As part of the Host Committee of the recently held ThinAir Innovation Festival in Park City, Utah, I consider myself fortunate to have met, supported, and befriended a fabulous new group of people. The inaugural theme of this year’s event was Innovation in Peak Human Performance. While there were dozens of motivational stories shared by incredible people, from Olympic athletes to visionary entrepreneurs, for me, it all boiled down to a simple premise:
Through training, diet, sleep, and psychology, we have pushed human performance, as measured by timed feats of standardized skills, to the brink of our capability.
At one end of the spectrum, a ThinAir panel focused on individual performance. It referenced how we measure everything from 50 meter swim events to two-mile downhill ski races in 100ths of a second. We ask if records that seemed unfathomable a generation or two ago will continue to fall with increasing regularity. But when those records do fall, some, if not many among us, immediately question whether the athletes breaking those records have done so with the aide of unfair or illegal performance enhancing substances or technologies.
For comparison sake, it takes three to four hundredths of a second to blink your eye and 1.4-2.0 hundredths for a hummingbird to flap its wings once. Imagine being the second best in the world, the silver medalist, the former world record holder … by half an eye blink or a single hummingbird wing flap. Imagine wondering the rest of your life if you could have done anything different to shave off that infinitesimal margin? A huge psychological weight to bear for sure.
At the other end of the spectrum, another ThinAir panel focused on Global Populations. The moderator for that panel, Desi Matel-Anderson, works with individuals and organizations to provide innovative solutions and emergency management during natural and man-made disasters and crises. Unlike the glory, endorsements, and global adulation associated with Olympic records, peak human performance in this respect is measured by how many days a 11 yr old can walk through a desert with little food or water in search of a better life. Or how many years can that same child endure with the memory of parents and friends drowning while trying to cross the Adriatic or Aegean or Mediterranean Sea before wishing he or she had drown also?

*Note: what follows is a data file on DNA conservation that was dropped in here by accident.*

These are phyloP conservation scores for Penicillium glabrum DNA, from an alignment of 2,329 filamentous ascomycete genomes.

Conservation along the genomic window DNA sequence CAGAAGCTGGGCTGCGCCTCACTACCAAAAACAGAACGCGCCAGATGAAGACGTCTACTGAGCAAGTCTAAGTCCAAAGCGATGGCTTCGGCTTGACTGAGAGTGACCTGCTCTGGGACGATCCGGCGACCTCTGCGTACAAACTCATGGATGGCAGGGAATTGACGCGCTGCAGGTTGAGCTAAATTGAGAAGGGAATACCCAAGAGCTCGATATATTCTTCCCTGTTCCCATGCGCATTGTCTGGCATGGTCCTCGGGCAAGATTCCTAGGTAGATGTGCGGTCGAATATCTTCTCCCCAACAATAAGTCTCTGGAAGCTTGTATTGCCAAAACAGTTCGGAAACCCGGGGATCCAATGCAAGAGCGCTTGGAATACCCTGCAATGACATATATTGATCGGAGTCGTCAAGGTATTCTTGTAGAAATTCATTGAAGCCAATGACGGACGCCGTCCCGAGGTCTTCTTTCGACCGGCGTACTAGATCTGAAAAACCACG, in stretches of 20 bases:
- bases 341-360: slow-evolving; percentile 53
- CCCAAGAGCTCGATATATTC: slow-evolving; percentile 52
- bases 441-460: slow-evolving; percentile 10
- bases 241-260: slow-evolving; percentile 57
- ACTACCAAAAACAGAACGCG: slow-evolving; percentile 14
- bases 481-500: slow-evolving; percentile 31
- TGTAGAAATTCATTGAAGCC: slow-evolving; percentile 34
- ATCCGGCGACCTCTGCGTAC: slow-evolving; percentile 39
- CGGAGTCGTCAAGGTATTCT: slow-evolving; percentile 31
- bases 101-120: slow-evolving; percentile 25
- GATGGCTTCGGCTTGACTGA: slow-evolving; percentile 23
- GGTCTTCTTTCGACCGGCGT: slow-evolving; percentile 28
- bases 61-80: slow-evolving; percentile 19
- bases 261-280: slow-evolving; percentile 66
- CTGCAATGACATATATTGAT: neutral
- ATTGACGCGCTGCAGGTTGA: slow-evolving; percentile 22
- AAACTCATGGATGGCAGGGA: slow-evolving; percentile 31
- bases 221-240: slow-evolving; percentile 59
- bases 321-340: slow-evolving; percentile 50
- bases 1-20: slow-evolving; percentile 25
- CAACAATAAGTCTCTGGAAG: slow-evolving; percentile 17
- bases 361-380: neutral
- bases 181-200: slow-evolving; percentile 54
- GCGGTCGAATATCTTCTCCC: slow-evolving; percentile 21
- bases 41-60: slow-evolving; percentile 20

Unfortunately, there is no limit to the innovative means by which people inflict pain and suffering on other people, causing the afflicted to push well beyond the brink of any conceivable human capacity.
A HUGE PSYCHOLOGICAL WEIGHT TO BEAR…….
Though I work in the world of entrepreneurs and technological innovation, I emotionally, spiritually, psychologically live in the world of global conflict and human suffering. And that is why I was so heartened by Daniel Chao’s focus on improving brain performance. His venture backed startup not only accelerates performance gains for elite athletes, but also holds the promise of medical breakthroughs like alleviating some of the suffering from the debilitating tremors associated with Parkinson’s disease. During his remarks, you could see Daniel took as much if not more pride in the latter.
Because of the world in which my thoughts so often dwell, I found myself imagining my own precious 11 yr old as a migrant. How I wish she could wear a cooling vest with the most advanced UnderArmour wicking fabrics.
I imagined those drowning victims as my own family. How I wish they could wear the most advanced waterproof Skull Candy – Halo Neuroscience earbuds with motivational music and muscle enhancing stimulus sustaining them until they reach the shore.
Imagine your own children in their UnderArmour clothing and Skull Candy headphones. What is your wish? How much psychological weight can you bear?
PERSONAL NOTE: This week’s title comes from a letter I wrote to a college friend now in Jordan with the ICRC. I wanted to thank him for his work trying to mitigate the hardship of those impacted by the war in Syria. Five years ago, I lost a former business partner and cherished friend to the war in Syria. Fady was a fearless entrepreneur, with a passion for adventure and limitless optimism about the future. He left behind a wonderful wife and three beautiful children. I think of him and his family constantly, especially when I talk about the entrepreneurial gift of viewing obstacles and challenges as opportunity.
I took the photo used for this post in 1996 while distributing humanitarian aid with the Danish relief and development organization, Mission East. We were in Kapan, Armenia, about 20m north of the Iranian border. While I remember countless images and details from that weekend, what I remember most are the faces of those two children. I see them over and over again when I look at my own daughter and see how excited she is to pursue a limitless future.
For over 20 years, Paul has flown under the radar while pursuing a series of entrepreneurial initiatives in the United States and across five continents. In the process, Paul bagged a Career Big 5 in employment – working with startups, NGOs, the federal government, higher ed and investors. Through this combination of experiences, and his singular focus on early-stage entrepreneurs, Paul has developed an unusually broad and insightful perspective on what it takes to launch and build companies. With this new blog, The Rumination Paradox, Paul shares some of his insights on entrepreneurship and hopefully inspires some creative thinking among others. Share your thoughts with Paul at email@example.com